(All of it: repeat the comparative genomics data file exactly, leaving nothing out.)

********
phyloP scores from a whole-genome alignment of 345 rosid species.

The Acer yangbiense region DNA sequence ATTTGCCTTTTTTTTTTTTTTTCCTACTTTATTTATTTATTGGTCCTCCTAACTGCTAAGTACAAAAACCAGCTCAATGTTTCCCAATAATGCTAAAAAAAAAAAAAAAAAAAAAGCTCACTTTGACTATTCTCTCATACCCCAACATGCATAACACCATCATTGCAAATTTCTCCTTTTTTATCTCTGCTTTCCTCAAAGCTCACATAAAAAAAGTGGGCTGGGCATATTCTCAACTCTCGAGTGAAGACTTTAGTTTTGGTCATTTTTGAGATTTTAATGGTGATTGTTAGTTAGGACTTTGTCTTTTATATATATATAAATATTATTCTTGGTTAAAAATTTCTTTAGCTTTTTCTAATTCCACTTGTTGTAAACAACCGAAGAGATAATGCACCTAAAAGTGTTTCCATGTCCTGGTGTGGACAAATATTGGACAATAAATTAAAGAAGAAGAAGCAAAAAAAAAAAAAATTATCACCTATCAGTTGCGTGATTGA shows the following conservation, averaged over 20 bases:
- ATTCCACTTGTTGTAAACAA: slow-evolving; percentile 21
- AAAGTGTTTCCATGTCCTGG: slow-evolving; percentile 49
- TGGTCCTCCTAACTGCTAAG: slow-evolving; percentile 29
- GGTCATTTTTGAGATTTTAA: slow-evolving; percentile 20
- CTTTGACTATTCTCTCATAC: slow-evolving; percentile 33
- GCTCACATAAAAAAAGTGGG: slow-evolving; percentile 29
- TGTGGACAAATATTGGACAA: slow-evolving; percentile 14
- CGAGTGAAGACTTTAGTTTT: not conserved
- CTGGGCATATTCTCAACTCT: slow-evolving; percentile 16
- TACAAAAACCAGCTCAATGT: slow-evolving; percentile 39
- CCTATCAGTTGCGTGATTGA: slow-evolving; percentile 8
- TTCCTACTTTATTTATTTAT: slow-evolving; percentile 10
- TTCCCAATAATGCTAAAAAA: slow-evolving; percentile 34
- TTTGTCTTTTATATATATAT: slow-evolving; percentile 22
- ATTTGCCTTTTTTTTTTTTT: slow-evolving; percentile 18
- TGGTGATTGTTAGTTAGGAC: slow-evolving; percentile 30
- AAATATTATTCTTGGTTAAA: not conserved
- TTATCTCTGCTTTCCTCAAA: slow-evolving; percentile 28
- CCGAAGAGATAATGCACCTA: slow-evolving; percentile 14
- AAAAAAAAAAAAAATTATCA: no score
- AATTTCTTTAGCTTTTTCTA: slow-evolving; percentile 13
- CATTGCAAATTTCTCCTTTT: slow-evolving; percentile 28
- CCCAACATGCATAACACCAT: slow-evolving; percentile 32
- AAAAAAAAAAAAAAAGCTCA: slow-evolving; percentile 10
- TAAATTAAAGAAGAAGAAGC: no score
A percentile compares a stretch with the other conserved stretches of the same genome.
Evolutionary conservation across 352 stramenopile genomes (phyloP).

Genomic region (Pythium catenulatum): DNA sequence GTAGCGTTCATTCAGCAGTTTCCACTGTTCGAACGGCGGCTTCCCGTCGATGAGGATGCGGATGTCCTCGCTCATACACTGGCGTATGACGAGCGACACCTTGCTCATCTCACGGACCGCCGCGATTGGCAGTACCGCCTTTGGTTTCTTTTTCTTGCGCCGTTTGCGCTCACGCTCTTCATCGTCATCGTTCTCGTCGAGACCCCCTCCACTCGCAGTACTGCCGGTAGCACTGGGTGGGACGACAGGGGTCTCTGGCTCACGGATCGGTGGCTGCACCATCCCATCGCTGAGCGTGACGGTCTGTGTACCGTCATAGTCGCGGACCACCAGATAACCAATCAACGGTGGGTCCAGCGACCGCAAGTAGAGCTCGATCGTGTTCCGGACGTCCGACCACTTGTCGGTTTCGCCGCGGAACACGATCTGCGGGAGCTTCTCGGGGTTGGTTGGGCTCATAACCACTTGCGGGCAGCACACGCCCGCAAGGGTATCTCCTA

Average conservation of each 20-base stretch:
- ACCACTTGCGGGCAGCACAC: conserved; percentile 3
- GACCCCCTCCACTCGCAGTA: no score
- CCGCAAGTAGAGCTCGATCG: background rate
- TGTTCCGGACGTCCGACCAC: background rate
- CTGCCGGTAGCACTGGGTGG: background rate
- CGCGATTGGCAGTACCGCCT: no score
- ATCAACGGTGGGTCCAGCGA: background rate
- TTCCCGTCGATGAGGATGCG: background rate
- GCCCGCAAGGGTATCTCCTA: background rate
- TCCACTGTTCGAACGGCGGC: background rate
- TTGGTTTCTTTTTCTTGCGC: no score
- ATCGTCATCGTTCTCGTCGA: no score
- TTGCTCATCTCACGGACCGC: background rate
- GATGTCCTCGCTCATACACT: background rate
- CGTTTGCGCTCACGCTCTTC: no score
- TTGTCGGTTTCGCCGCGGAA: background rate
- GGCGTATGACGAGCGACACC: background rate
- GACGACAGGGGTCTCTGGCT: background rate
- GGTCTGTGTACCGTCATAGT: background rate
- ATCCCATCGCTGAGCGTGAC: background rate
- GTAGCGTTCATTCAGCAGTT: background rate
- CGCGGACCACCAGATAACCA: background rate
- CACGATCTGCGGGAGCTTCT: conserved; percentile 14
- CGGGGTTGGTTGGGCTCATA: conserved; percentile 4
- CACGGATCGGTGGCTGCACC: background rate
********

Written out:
phyloP scores from a whole-genome alignment of 345 rosid species.

The Acer yangbiense region DNA sequence ATTTGCCTTTTTTTTTTTTTTTCCTACTTTATTTATTTATTGGTCCTCCTAACTGCTAAGTACAAAAACCAGCTCAATGTTTCCCAATAATGCTAAAAAAAAAAAAAAAAAAAAAGCTCACTTTGACTATTCTCTCATACCCCAACATGCATAACACCATCATTGCAAATTTCTCCTTTTTTATCTCTGCTTTCCTCAAAGCTCACATAAAAAAAGTGGGCTGGGCATATTCTCAACTCTCGAGTGAAGACTTTAGTTTTGGTCATTTTTGAGATTTTAATGGTGATTGTTAGTTAGGACTTTGTCTTTTATATATATATAAATATTATTCTTGGTTAAAAATTTCTTTAGCTTTTTCTAATTCCACTTGTTGTAAACAACCGAAGAGATAATGCACCTAAAAGTGTTTCCATGTCCTGGTGTGGACAAATATTGGACAATAAATTAAAGAAGAAGAAGCAAAAAAAAAAAAAATTATCACCTATCAGTTGCGTGATTGA shows the following conservation, averaged over 20 bases:
- ATTCCACTTGTTGTAAACAA: slow-evolving; percentile 21
- AAAGTGTTTCCATGTCCTGG: slow-evolving; percentile 49
- TGGTCCTCCTAACTGCTAAG: slow-evolving; percentile 29
- GGTCATTTTTGAGATTTTAA: slow-evolving; percentile 20
- CTTTGACTATTCTCTCATAC: slow-evolving; percentile 33
- GCTCACATAAAAAAAGTGGG: slow-evolving; percentile 29
- TGTGGACAAATATTGGACAA: slow-evolving; percentile 14
- CGAGTGAAGACTTTAGTTTT: not conserved
- CTGGGCATATTCTCAACTCT: slow-evolving; percentile 16
- TACAAAAACCAGCTCAATGT: slow-evolving; percentile 39
- CCTATCAGTTGCGTGATTGA: slow-evolving; percentile 8
- TTCCTACTTTATTTATTTAT: slow-evolving; percentile 10
- TTCCCAATAATGCTAAAAAA: slow-evolving; percentile 34
- TTTGTCTTTTATATATATAT: slow-evolving; percentile 22
- ATTTGCCTTTTTTTTTTTTT: slow-evolving; percentile 18
- TGGTGATTGTTAGTTAGGAC: slow-evolving; percentile 30
- AAATATTATTCTTGGTTAAA: not conserved
- TTATCTCTGCTTTCCTCAAA: slow-evolving; percentile 28
- CCGAAGAGATAATGCACCTA: slow-evolving; percentile 14
- AAAAAAAAAAAAAATTATCA: no score
- AATTTCTTTAGCTTTTTCTA: slow-evolving; percentile 13
- CATTGCAAATTTCTCCTTTT: slow-evolving; percentile 28
- CCCAACATGCATAACACCAT: slow-evolving; percentile 32
- AAAAAAAAAAAAAAAGCTCA: slow-evolving; percentile 10
- TAAATTAAAGAAGAAGAAGC: no score
A percentile compares a stretch with the other conserved stretches of the same genome.
Evolutionary conservation across 352 stramenopile genomes (phyloP).

Genomic region (Pythium catenulatum): DNA sequence GTAGCGTTCATTCAGCAGTTTCCACTGTTCGAACGGCGGCTTCCCGTCGATGAGGATGCGGATGTCCTCGCTCATACACTGGCGTATGACGAGCGACACCTTGCTCATCTCACGGACCGCCGCGATTGGCAGTACCGCCTTTGGTTTCTTTTTCTTGCGCCGTTTGCGCTCACGCTCTTCATCGTCATCGTTCTCGTCGAGACCCCCTCCACTCGCAGTACTGCCGGTAGCACTGGGTGGGACGACAGGGGTCTCTGGCTCACGGATCGGTGGCTGCACCATCCCATCGCTGAGCGTGACGGTCTGTGTACCGTCATAGTCGCGGACCACCAGATAACCAATCAACGGTGGGTCCAGCGACCGCAAGTAGAGCTCGATCGTGTTCCGGACGTCCGACCACTTGTCGGTTTCGCCGCGGAACACGATCTGCGGGAGCTTCTCGGGGTTGGTTGGGCTCATAACCACTTGCGGGCAGCACACGCCCGCAAGGGTATCTCCTA

Average conservation of each 20-base stretch:
- ACCACTTGCGGGCAGCACAC: conserved; percentile 3
- GACCCCCTCCACTCGCAGTA: no score
- CCGCAAGTAGAGCTCGATCG: background rate
- TGTTCCGGACGTCCGACCAC: background rate
- CTGCCGGTAGCACTGGGTGG: background rate
- CGCGATTGGCAGTACCGCCT: no score
- ATCAACGGTGGGTCCAGCGA: background rate
- TTCCCGTCGATGAGGATGCG: background rate
- GCCCGCAAGGGTATCTCCTA: background rate
- TCCACTGTTCGAACGGCGGC: background rate
- TTGGTTTCTTTTTCTTGCGC: no score
- ATCGTCATCGTTCTCGTCGA: no score
- TTGCTCATCTCACGGACCGC: background rate
- GATGTCCTCGCTCATACACT: background rate
- CGTTTGCGCTCACGCTCTTC: no score
- TTGTCGGTTTCGCCGCGGAA: background rate
- GGCGTATGACGAGCGACACC: background rate
- GACGACAGGGGTCTCTGGCT: background rate
- GGTCTGTGTACCGTCATAGT: background rate
- ATCCCATCGCTGAGCGTGAC: background rate
- GTAGCGTTCATTCAGCAGTT: background rate
- CGCGGACCACCAGATAACCA: background rate
- CACGATCTGCGGGAGCTTCT: conserved; percentile 14
- CGGGGTTGGTTGGGCTCATA: conserved; percentile 4
- CACGGATCGGTGGCTGCACC: background rate